It was Jerry Lawler, owner of Memphis independent wrestling scene in the early '80s, who gave Harris his new gimmick and name Kamala. He would be billed as Kamala the Ugandan Giant, former bodyguard to the brutal dictator Idi Amin. Lawler picked the name Kamala after the capital of Uganda. Actually, the capital of Uganda is Kampala. It doesn't matter.

Kamala was money, as they say, he put butts in seats. He used a devastating karate chop to opponents' heads and pinned them, 1-2-3. Soon he was hired by Mid-South Wrestling, where the circuit included the Sam Houston Coliseum in Houston. In 1986, he became a main event wrestler for the WWE and headlined shows against Hulk Hogan coast-to-coast.

As we sat at the autograph show, one of my jobs was to assure young fans that Kamala was really a nice person, so don't be scared.

That night, I threw my one and only dinner party. I invited about 20 people to meet Kamala. I prepared a casual buffet, the main course was lasagna. I had two large trays, one with vegetable lasagna, one with sausage and ground beef.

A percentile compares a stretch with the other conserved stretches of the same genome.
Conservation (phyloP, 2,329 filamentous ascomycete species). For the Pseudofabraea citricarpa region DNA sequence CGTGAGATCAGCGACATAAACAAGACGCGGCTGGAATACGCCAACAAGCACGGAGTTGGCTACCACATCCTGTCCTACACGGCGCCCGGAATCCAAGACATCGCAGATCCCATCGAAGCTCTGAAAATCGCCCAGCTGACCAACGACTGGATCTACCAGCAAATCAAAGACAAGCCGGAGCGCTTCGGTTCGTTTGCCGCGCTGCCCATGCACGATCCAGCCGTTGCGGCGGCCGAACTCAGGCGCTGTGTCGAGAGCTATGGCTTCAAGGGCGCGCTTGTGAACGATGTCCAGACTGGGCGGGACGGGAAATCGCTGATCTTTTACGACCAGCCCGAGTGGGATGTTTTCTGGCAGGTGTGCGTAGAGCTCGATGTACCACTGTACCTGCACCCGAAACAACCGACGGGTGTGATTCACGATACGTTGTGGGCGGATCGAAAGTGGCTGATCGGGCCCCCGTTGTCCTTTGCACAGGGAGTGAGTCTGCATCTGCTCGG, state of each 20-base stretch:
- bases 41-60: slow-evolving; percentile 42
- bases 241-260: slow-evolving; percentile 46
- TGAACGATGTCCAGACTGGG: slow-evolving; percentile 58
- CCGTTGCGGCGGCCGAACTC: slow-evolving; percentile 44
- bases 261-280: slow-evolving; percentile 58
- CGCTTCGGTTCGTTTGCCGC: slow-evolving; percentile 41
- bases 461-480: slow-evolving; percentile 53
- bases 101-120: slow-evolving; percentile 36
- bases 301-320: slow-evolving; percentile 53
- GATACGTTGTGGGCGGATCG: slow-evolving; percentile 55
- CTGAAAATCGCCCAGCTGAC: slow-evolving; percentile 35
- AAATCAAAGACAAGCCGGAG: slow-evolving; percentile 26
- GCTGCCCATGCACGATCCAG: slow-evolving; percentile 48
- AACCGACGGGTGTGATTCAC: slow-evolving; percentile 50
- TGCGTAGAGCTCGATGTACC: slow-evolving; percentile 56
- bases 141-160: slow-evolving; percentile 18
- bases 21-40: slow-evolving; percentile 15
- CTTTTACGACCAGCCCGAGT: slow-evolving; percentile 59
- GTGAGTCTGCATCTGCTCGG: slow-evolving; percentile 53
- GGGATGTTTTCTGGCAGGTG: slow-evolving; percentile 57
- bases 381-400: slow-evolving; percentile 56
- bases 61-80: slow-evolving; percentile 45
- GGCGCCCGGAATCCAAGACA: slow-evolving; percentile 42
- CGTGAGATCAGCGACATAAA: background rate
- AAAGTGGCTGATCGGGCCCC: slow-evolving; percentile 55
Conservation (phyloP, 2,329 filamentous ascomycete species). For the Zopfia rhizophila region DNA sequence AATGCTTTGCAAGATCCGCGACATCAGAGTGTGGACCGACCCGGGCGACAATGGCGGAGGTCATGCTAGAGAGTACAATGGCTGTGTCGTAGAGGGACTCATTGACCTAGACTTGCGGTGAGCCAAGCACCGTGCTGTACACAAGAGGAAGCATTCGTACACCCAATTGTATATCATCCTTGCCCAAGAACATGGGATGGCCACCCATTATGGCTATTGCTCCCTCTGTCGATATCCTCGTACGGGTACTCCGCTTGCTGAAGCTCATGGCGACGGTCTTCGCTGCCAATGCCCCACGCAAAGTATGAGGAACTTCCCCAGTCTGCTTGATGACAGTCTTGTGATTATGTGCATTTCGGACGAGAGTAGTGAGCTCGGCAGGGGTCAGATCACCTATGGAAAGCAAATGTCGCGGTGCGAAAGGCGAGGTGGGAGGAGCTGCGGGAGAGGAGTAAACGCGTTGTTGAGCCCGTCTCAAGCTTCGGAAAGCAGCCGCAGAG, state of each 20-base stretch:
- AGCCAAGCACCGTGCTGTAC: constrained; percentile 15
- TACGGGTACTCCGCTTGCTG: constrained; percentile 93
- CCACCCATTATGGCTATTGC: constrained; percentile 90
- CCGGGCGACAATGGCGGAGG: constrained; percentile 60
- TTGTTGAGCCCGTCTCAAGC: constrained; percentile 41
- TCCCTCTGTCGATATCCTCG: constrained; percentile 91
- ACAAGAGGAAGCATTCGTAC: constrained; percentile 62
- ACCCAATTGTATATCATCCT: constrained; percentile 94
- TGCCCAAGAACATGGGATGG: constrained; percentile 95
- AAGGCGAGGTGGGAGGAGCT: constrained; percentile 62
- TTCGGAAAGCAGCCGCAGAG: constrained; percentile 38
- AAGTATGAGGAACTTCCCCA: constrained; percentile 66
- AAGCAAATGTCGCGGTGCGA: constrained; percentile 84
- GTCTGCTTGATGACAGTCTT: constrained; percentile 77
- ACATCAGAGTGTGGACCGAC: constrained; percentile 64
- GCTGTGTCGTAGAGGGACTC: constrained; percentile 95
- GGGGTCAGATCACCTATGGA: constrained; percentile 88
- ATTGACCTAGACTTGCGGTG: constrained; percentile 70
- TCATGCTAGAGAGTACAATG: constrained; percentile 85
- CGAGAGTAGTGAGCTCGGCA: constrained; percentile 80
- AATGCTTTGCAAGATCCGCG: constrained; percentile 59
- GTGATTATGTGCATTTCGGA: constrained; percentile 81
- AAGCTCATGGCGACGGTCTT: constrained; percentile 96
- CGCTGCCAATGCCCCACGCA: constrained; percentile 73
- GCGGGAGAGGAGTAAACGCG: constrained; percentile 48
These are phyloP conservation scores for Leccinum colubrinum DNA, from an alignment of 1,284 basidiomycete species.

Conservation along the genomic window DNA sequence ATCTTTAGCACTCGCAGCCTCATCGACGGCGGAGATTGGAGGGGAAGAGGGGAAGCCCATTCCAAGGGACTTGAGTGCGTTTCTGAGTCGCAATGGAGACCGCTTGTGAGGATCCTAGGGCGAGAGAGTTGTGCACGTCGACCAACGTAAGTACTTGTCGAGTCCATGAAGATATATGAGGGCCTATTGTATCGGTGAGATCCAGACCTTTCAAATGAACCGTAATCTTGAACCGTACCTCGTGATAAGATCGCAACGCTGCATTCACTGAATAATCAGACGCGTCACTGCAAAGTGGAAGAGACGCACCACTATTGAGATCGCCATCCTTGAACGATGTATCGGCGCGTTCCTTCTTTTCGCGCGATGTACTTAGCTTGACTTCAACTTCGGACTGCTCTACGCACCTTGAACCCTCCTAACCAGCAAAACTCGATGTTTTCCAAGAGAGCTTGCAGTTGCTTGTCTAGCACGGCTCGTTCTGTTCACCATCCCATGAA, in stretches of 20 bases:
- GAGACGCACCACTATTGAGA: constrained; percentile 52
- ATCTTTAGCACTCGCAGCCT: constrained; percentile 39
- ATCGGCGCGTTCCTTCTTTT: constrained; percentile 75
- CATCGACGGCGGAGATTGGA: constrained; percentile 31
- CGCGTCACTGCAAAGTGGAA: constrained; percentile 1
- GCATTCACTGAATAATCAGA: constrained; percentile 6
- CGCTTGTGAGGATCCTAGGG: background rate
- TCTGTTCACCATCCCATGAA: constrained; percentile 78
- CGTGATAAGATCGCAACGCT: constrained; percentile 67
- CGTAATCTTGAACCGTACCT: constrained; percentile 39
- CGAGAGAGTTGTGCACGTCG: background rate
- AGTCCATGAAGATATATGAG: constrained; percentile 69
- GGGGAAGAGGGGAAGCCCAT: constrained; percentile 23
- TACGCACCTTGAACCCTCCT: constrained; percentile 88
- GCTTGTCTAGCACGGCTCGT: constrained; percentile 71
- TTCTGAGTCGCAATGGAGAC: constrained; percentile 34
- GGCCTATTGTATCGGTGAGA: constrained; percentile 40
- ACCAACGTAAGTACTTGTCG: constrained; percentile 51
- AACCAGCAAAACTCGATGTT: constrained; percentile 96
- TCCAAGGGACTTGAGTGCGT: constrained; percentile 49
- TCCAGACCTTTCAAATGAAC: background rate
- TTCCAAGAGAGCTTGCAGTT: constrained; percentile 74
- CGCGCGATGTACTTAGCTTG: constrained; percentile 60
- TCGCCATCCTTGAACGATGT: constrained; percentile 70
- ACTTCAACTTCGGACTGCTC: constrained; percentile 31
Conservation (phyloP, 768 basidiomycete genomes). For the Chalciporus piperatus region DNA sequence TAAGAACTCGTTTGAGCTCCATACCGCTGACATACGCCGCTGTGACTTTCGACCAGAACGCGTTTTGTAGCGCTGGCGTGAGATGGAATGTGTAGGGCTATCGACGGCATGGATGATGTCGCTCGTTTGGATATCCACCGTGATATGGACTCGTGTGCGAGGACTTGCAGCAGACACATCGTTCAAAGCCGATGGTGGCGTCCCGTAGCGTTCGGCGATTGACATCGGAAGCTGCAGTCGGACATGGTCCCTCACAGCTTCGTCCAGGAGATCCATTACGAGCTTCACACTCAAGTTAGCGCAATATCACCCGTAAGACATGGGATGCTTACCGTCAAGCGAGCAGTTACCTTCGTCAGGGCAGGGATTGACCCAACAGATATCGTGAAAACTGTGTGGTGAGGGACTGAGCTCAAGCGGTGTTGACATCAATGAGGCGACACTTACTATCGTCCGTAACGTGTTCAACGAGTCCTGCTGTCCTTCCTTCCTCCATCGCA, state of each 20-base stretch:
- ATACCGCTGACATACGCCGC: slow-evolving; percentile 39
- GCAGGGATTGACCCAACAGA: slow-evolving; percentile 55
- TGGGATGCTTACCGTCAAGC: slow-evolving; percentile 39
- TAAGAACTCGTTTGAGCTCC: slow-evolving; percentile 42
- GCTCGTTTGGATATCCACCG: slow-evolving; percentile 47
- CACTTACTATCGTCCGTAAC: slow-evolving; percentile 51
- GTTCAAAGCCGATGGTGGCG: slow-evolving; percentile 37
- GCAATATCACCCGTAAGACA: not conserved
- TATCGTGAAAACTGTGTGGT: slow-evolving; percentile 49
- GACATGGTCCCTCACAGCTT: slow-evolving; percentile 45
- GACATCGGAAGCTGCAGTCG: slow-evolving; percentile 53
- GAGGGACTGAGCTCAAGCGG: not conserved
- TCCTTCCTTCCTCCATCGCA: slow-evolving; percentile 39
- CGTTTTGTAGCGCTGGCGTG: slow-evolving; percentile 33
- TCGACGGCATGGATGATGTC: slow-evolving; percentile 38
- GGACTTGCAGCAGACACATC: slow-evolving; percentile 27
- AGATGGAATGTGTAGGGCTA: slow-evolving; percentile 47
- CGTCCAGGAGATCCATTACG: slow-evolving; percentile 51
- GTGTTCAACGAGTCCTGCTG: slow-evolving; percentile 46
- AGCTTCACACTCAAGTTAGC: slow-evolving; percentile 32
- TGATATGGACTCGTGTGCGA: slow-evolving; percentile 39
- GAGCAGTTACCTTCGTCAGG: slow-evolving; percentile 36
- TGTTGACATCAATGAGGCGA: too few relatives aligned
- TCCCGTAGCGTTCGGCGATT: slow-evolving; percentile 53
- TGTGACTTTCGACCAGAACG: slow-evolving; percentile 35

The guests showed up, and Kamala posed for photos and signed autographs. He let my friends wear his witch doctor mask. He hoisted some of the guests and pretended he was body slamming them for their photos. He was the most gracious and gentle giant you could imagine. Until …

I was taking the lasagna trays out of the oven. I brought Kamala into the kitchen so he could eat first, and return to mingle with the guests. I asked him, which would you like, vegetable or meat lasagna? He said meat, and picked up the entire tray, sat at the kitchen table and ate the whole thing. I told the other guests, eat lots of garlic bread.